Barbara has condemned the Conservative Government for making women born in the 1950s unfairly bear the brunt of the changes to the state pension age without help. The Government brought in changes in 2011 which accelerated the increase in State Pension Age for women born in the 1950s. In the worst cases state pension age changed from 60 to 66, based on Pensions Act changes started in 1995 but were not communicated to many of the women affected.

Speaking in a debate in Parliament, Barbara questioned why suitable help and support was not offered to the women affected by the rapid changes. She also questioned why the Conservative Government had failed to consider different support schemes for people who have worked all their lives and who find themselves ill, redundant or unemployed in their 60s after making a lifetime of work and contributions.

Barbara asked why the Conservative Government had not looked at a bridge pension scheme, as some other EU states have done, and why measures like concessionary travel or winter fuel payments had not been brought forward for women over 60 to ease the impact of the changes in state pension age.

Barbara said:

“I told the Minister that we should be ashamed to have a system that treats women born in the 1950s in this way. The women affected have worked all their lives, many have brought up children and paid more than 40 years of national insurance contributions. Very few of them ever had equal pay, and certainly not equal chances of an occupational pension. Despite this the Conservative Government is taking £30 billion off those women born in the 1950s, which could mean as much as £36,000 per woman affected by the increase in the state pension age.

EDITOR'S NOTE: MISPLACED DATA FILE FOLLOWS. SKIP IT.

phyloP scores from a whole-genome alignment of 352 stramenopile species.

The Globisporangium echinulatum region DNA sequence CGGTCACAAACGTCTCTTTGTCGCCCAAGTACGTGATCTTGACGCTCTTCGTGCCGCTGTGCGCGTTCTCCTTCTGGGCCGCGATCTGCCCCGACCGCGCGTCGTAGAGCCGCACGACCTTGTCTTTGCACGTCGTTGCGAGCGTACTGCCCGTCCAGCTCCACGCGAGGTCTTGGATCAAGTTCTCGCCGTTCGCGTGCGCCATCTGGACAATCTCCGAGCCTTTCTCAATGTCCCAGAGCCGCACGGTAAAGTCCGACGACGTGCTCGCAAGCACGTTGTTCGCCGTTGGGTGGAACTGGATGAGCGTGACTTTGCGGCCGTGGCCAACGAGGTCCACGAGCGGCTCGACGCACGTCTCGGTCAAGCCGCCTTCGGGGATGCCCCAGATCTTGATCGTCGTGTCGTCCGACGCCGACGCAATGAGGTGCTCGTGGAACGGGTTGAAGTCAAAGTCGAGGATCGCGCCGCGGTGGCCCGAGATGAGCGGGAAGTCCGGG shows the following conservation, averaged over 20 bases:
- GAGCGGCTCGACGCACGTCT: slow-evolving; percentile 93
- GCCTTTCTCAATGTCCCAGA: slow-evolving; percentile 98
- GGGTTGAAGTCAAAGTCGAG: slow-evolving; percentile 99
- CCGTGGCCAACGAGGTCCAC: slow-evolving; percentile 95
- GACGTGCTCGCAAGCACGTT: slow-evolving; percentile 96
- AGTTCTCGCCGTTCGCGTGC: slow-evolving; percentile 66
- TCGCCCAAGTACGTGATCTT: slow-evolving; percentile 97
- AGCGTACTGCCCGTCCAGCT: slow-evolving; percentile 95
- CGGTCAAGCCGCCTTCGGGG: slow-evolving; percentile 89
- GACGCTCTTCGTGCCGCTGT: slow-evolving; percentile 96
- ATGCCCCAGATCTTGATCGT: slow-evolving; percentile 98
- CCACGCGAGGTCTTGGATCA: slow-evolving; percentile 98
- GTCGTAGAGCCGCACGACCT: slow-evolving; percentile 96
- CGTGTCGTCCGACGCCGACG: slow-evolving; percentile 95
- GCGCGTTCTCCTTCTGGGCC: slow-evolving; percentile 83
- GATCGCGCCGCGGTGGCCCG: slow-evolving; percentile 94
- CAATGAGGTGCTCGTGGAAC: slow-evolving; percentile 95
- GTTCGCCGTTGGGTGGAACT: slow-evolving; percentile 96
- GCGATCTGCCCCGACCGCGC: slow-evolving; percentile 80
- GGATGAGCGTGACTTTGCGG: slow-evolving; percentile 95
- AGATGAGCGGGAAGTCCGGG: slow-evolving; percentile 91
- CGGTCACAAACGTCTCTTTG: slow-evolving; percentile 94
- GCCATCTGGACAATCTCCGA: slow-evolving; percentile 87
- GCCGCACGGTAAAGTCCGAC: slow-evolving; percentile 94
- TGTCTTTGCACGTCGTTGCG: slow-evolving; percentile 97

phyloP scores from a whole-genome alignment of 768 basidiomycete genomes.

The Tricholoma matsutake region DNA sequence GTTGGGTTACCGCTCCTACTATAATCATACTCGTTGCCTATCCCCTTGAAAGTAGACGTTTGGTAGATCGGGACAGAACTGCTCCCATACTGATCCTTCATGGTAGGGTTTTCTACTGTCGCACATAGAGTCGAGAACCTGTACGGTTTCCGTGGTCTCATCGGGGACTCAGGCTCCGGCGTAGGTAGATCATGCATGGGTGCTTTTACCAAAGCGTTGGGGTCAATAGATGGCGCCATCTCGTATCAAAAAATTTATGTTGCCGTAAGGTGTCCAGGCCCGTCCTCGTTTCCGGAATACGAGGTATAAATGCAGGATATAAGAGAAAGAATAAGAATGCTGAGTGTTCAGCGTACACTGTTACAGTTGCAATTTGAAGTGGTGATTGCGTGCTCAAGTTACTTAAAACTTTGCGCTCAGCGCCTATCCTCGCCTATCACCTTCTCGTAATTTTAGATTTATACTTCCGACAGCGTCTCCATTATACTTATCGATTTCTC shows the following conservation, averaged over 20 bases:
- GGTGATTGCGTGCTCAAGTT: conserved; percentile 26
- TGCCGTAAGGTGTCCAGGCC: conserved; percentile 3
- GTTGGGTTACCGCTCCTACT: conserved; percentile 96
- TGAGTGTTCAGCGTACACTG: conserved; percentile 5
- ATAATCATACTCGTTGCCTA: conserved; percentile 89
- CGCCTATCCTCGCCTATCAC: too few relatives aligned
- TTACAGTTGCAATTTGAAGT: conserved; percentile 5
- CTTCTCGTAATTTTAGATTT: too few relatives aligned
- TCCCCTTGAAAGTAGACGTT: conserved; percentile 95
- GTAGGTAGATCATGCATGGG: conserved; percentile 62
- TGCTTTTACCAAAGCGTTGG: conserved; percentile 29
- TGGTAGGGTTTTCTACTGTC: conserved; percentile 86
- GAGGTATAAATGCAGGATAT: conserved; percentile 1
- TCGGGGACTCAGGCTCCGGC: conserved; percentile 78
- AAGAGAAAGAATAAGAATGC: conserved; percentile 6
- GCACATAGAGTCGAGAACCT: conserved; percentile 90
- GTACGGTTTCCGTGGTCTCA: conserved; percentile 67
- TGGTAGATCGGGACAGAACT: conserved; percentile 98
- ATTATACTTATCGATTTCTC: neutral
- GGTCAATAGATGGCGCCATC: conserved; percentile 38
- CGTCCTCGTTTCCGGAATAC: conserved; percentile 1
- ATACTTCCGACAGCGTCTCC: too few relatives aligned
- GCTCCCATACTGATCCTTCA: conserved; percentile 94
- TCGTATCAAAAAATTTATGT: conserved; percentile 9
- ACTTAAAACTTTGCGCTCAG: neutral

“Finding suitable employment when you are in your 60s is not the same as looking for work in your teens and 20s. I have been contacted by women in Worsley and Eccles South who are affected by the changes and who are unemployed or who took redundancy hoping to retire at 60. They tell me that suitable work or support programmes simply do not exist. Why did the Conservative Government not look at ways to help the women affected instead of leaving them to bear the brunt of the costs alone?

“Female life expectancy is considerably lower in some areas of Worsley and Eccles South. If women in those areas have to work until they are 66, they will have not have many years left to enjoy their retirement. In more affluent parts of the country, people can look forward to 20 or 30 years of retirement but it could now be less than 10 years in some parts of Salford. I want to know why women in Salford should bear the cost of the state pension age increase when they may enjoy less from their pensions than other parts of the country.

“I am calling on the Conservative Government to bring in transitional arrangements to help women in Salford and across the country who are affected by the rapid increases in the state pension age.”

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